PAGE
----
That call occurred sometime in the evening of Christmas Day after the incident in the skies above Detroit. The Republicans maintained this week, in sniping eagerly picked up by the media, that the phone calls from Brennan were brief and informal, and they had no way of knowing that the suspect was read his rights.
What's been lost in the debate is that on the afternoon of the very next day, Dec. 26, the Justice Department announced Abdulmutallab had been criminally charged in federal court. At that point, less than 24 hours after the Brennan phone calls, there could be no doubt not only that the suspect was being handled by the criminal justice system, but also that he had been read his rights.
But none of the four Republicans made an issue out of it until at least several days after criminal charges were brought, according to our search of news archives.
Let's go back and look at what happened in more detail.
The current round of debate started Sunday when Brennan, the deputy national security adviser, said on Meet The Press that he had called Sens. Mitch McConnell and Kit Bond and Reps. John Boehner and Pete Hoekstra the night of the attempted bombing.
"I explained to them that he was in FBI custody, that Mr. Abdulmutallab was, in fact, talking, that he was cooperating at that point. They knew that 'in FBI custody' means that there's a process then you follow as far as Mirandizing and presenting him in front of a magistrate," Brennan said.
"None of those individuals raised any concerns with me at that point. They didn't say, 'Is he going into military custody? Is he going to be Mirandized?' They were very appreciative of the information, we told them we'd keep them informed, and that's what we did."
The four GOPers angrily fired back with different versions of, "but he didn't mention Miranda specifically!" "At no point did he ever talk to me about legal strategies," Hoekstra told Politico.
Bond said in a statement, "Brennan never told me any of plans to Mirandize the Christmas Day bomber -- if he had, I would have told him the administration was making a mistake."
Said McConnell's spokesman: "Senator McConnell was given a heads up that Abdulmutallab was in custody, but little else. He wasn't told of the decision to Mirandize Abdulmutallab."
Asked about the matter by TPMmuckraker earlier this week, Boehner spokesman Kevin Smith dismissed "Brennan's claim that 'in FBI custody' somehow means Miranda rights have been read," pointing to an article about a non-operational interrogation team that would potentially not read suspects their rights.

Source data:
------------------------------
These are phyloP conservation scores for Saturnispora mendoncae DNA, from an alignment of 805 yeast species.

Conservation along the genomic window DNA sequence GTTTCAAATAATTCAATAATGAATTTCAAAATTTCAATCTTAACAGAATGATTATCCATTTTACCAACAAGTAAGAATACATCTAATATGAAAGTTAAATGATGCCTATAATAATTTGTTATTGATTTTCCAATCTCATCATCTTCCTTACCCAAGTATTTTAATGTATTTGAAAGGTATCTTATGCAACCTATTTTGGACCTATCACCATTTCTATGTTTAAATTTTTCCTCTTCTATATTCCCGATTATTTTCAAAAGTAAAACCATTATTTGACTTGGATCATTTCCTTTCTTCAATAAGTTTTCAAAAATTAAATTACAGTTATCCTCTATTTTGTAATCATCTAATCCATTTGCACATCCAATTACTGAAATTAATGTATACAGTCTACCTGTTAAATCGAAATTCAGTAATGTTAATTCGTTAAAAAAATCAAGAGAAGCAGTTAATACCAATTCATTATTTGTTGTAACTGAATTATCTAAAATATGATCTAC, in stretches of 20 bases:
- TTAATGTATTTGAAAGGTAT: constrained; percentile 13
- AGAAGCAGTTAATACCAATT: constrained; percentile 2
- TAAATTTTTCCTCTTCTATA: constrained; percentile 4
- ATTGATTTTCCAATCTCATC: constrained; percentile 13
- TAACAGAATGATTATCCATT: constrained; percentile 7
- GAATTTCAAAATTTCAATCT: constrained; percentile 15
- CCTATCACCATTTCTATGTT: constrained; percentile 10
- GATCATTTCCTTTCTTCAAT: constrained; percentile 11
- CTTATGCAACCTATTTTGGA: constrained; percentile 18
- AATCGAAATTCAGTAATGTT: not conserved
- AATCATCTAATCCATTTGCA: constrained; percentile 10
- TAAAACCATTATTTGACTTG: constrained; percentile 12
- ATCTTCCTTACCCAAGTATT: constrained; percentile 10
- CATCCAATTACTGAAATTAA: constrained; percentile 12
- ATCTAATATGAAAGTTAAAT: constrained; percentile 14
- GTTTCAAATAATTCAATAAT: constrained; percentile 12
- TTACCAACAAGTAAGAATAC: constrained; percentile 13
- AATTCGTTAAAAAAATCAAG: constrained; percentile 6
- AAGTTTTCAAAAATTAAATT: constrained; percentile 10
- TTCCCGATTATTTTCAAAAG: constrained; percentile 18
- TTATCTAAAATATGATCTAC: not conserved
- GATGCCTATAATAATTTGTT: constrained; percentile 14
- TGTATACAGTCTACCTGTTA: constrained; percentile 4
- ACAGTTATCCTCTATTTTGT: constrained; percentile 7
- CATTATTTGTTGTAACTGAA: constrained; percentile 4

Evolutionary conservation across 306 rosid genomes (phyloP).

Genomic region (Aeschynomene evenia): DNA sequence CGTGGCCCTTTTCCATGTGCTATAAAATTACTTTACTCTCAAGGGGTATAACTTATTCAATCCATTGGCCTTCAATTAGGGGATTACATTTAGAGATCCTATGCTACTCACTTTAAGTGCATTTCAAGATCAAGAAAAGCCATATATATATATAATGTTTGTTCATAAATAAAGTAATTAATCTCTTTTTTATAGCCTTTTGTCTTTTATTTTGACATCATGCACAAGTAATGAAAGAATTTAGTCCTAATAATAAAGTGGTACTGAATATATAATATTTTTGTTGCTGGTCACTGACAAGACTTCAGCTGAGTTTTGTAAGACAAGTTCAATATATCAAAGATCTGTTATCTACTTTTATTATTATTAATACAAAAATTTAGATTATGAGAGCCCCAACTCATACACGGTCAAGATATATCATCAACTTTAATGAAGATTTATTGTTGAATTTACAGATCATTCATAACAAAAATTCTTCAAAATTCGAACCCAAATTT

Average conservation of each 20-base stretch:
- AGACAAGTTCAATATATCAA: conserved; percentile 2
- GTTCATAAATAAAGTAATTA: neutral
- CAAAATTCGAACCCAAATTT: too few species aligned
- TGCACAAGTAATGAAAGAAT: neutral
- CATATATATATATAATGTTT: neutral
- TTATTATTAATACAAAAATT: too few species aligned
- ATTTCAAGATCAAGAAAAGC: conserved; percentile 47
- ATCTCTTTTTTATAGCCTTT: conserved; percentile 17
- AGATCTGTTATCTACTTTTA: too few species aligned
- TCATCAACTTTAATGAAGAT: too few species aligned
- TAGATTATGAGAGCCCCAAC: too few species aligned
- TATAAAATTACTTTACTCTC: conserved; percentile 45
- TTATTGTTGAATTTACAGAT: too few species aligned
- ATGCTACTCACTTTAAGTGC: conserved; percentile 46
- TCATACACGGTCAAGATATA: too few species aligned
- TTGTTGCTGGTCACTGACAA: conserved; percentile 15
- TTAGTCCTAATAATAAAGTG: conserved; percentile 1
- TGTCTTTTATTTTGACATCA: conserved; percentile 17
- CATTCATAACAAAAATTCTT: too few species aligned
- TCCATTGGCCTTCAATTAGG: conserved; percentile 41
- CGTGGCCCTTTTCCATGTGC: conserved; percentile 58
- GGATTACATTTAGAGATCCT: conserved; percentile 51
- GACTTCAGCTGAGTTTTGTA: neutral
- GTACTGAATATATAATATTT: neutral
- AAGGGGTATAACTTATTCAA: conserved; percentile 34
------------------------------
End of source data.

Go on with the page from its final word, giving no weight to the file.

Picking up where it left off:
But whatever side you take in this argument -- and given that its standard FBI policy to read Miranda rights to suspects, Brennan seems to have the upper hand on this one -- it really only bears on the 20 hours or so after the phone calls on Christmas evening.
That's because at around 3.p.m. ET the next day, the government announced that criminal charges had been brought against Abdulmutallab. The press release was sent out by the Justice Department. And an FBI agent's affidavit was attached.
So, that's when top Republicans fired off their own press releases slamming the decision to bring criminal charges and to -- one would have been right to assume -- Mirandize the suspect, right?
Not so much.
Lt. Col. David Frakt, a law professor at Western State University who has represented defendants before military commissions at Guantanamo, tells TPMmuckraker that if "FBI custody" wasn't a tip-off that Abdulmutallab had been Mirandized, the fact that he was criminally charged would remove all doubt.
"If the agents had not advised a person of their rights, which undoubtedly they would, then the judge will," Frakt says. "The judge will reiterate those rights and typically appoint counsel if it hasn't already been appointed."
The DOJ press release noted that Abdulmutallab "will make his initial court appearance later today." U.S. District Judge Paul D. Borman visited the hospital where the suspect was being treated that day and informed him of the criminal charges.
But as far as we can tell from searching news archives, the first time Hoekstra, Bond, Boehner, or McConnell made an issue of the fact that Abdulmutallab was going through the civilian system is a Dec. 30 statement from Hoekstra's office. That's four days after Abdulmutallab was charged in civilian court.
Hoekstra even wrote an op-ed that appeared in his hometown paper on on Dec. 29 taking Obama to task over counterterrorism policy and the Christmas bombing attempt. But the op-ed didn't criticize the fact that Abdulmutallab had been charged three days earlier in criminal court, nor that he was read his rights.
Bond, for his part, didn't come out against Abdulmutallab being in civilian courts until Jan. 3, about a week after he was charged, according to a Nexis search.
As for the Miranda question at the heart of this week's debate, none of the four seem to have mentioned the issue specifically until Hoekstra did on Jan. 13. That came only after the Miranda-specific attack had been initiated by Tom Ridge and Dick Cheney, as we explained yesterday.
The delayed GOP outrage may be explained by the fact that all previous cases of suspected terrorists captured on U.S. soil had been handled by the criminal justice system, as Attorney General Eric Holder noted last week.
Despite all this, Republicans are sticking to the Miranda attack. Amid calls by Bond and Hoekstra for Brennan to resign, Rep. Peter King (R-NY) told National Review that Brennan is "not being honest and forthright" about the phone call and the Miranda issue.
We asked spokespeople for the four Republicans why they didn't respond to the criminal charges against Abdulmutallab when they were brought on Dec. 26. We'll let you know if we hear back.